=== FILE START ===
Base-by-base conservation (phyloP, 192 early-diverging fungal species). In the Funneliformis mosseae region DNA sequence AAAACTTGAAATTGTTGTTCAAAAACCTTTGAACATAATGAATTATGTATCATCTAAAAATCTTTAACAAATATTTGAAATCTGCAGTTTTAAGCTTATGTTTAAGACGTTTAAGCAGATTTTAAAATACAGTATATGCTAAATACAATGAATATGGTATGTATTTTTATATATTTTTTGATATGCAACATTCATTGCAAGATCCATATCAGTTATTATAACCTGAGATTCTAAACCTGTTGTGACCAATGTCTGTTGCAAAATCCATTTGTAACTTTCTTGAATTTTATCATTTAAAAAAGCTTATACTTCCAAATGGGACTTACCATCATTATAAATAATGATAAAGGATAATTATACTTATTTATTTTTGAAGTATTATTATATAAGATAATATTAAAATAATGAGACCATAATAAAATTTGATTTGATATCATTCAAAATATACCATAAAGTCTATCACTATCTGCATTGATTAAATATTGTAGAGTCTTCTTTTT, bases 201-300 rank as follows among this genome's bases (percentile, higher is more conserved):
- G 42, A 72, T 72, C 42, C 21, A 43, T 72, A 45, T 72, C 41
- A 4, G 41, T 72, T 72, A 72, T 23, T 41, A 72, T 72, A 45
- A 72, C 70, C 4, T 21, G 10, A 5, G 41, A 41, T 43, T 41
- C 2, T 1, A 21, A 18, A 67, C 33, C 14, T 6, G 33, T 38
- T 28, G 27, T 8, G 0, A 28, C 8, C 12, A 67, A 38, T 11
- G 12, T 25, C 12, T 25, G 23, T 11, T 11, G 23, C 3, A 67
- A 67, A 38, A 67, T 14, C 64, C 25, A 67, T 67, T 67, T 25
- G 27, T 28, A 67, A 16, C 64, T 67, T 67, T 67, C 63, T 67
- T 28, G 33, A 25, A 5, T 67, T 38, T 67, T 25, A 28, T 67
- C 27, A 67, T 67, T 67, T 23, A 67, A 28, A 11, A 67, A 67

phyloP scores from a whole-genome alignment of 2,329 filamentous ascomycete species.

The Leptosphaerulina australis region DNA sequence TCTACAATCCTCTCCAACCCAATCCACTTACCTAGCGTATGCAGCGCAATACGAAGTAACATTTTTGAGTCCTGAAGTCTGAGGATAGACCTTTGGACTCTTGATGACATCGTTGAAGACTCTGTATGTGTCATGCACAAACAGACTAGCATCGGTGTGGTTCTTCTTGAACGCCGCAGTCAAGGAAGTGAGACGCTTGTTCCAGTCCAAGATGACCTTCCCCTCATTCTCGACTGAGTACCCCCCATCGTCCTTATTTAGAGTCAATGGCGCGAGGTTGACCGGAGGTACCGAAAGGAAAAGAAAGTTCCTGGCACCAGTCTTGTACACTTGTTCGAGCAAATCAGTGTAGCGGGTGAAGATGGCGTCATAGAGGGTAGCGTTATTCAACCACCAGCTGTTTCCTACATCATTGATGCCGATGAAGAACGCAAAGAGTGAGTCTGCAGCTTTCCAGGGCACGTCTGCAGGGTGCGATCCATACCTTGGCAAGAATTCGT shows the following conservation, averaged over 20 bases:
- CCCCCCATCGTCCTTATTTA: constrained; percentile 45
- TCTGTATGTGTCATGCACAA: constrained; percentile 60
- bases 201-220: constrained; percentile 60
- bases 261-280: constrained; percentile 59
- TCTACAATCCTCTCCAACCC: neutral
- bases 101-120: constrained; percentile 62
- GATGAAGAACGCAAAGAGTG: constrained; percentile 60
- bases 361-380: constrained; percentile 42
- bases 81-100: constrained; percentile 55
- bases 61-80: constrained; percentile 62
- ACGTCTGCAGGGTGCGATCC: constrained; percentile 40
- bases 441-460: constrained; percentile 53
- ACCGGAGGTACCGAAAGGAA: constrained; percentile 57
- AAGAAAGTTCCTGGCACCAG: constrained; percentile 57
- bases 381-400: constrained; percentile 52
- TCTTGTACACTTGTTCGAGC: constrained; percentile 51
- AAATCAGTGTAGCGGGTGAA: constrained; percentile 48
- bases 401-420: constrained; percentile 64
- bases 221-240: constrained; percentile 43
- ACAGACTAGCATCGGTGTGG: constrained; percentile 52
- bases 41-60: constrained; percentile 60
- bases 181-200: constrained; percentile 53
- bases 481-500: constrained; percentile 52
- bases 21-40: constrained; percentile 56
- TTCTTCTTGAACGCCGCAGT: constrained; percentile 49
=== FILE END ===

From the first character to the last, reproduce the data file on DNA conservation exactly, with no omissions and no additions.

Base-by-base conservation (phyloP, 192 early-diverging fungal species). In the Funneliformis mosseae region DNA sequence AAAACTTGAAATTGTTGTTCAAAAACCTTTGAACATAATGAATTATGTATCATCTAAAAATCTTTAACAAATATTTGAAATCTGCAGTTTTAAGCTTATGTTTAAGACGTTTAAGCAGATTTTAAAATACAGTATATGCTAAATACAATGAATATGGTATGTATTTTTATATATTTTTTGATATGCAACATTCATTGCAAGATCCATATCAGTTATTATAACCTGAGATTCTAAACCTGTTGTGACCAATGTCTGTTGCAAAATCCATTTGTAACTTTCTTGAATTTTATCATTTAAAAAAGCTTATACTTCCAAATGGGACTTACCATCATTATAAATAATGATAAAGGATAATTATACTTATTTATTTTTGAAGTATTATTATATAAGATAATATTAAAATAATGAGACCATAATAAAATTTGATTTGATATCATTCAAAATATACCATAAAGTCTATCACTATCTGCATTGATTAAATATTGTAGAGTCTTCTTTTT, bases 201-300 rank as follows among this genome's bases (percentile, higher is more conserved):
- G 42, A 72, T 72, C 42, C 21, A 43, T 72, A 45, T 72, C 41
- A 4, G 41, T 72, T 72, A 72, T 23, T 41, A 72, T 72, A 45
- A 72, C 70, C 4, T 21, G 10, A 5, G 41, A 41, T 43, T 41
- C 2, T 1, A 21, A 18, A 67, C 33, C 14, T 6, G 33, T 38
- T 28, G 27, T 8, G 0, A 28, C 8, C 12, A 67, A 38, T 11
- G 12, T 25, C 12, T 25, G 23, T 11, T 11, G 23, C 3, A 67
- A 67, A 38, A 67, T 14, C 64, C 25, A 67, T 67, T 67, T 25
- G 27, T 28, A 67, A 16, C 64, T 67, T 67, T 67, C 63, T 67
- T 28, G 33, A 25, A 5, T 67, T 38, T 67, T 25, A 28, T 67
- C 27, A 67, T 67, T 67, T 23, A 67, A 28, A 11, A 67, A 67

phyloP scores from a whole-genome alignment of 2,329 filamentous ascomycete species.

The Leptosphaerulina australis region DNA sequence TCTACAATCCTCTCCAACCCAATCCACTTACCTAGCGTATGCAGCGCAATACGAAGTAACATTTTTGAGTCCTGAAGTCTGAGGATAGACCTTTGGACTCTTGATGACATCGTTGAAGACTCTGTATGTGTCATGCACAAACAGACTAGCATCGGTGTGGTTCTTCTTGAACGCCGCAGTCAAGGAAGTGAGACGCTTGTTCCAGTCCAAGATGACCTTCCCCTCATTCTCGACTGAGTACCCCCCATCGTCCTTATTTAGAGTCAATGGCGCGAGGTTGACCGGAGGTACCGAAAGGAAAAGAAAGTTCCTGGCACCAGTCTTGTACACTTGTTCGAGCAAATCAGTGTAGCGGGTGAAGATGGCGTCATAGAGGGTAGCGTTATTCAACCACCAGCTGTTTCCTACATCATTGATGCCGATGAAGAACGCAAAGAGTGAGTCTGCAGCTTTCCAGGGCACGTCTGCAGGGTGCGATCCATACCTTGGCAAGAATTCGT shows the following conservation, averaged over 20 bases:
- CCCCCCATCGTCCTTATTTA: constrained; percentile 45
- TCTGTATGTGTCATGCACAA: constrained; percentile 60
- bases 201-220: constrained; percentile 60
- bases 261-280: constrained; percentile 59
- TCTACAATCCTCTCCAACCC: neutral
- bases 101-120: constrained; percentile 62
- GATGAAGAACGCAAAGAGTG: constrained; percentile 60
- bases 361-380: constrained; percentile 42
- bases 81-100: constrained; percentile 55
- bases 61-80: constrained; percentile 62
- ACGTCTGCAGGGTGCGATCC: constrained; percentile 40
- bases 441-460: constrained; percentile 53
- ACCGGAGGTACCGAAAGGAA: constrained; percentile 57
- AAGAAAGTTCCTGGCACCAG: constrained; percentile 57
- bases 381-400: constrained; percentile 52
- TCTTGTACACTTGTTCGAGC: constrained; percentile 51
- AAATCAGTGTAGCGGGTGAA: constrained; percentile 48
- bases 401-420: constrained; percentile 64
- bases 221-240: constrained; percentile 43
- ACAGACTAGCATCGGTGTGG: constrained; percentile 52
- bases 41-60: constrained; percentile 60
- bases 181-200: constrained; percentile 53
- bases 481-500: constrained; percentile 52
- bases 21-40: constrained; percentile 56
- TTCTTCTTGAACGCCGCAGT: constrained; percentile 49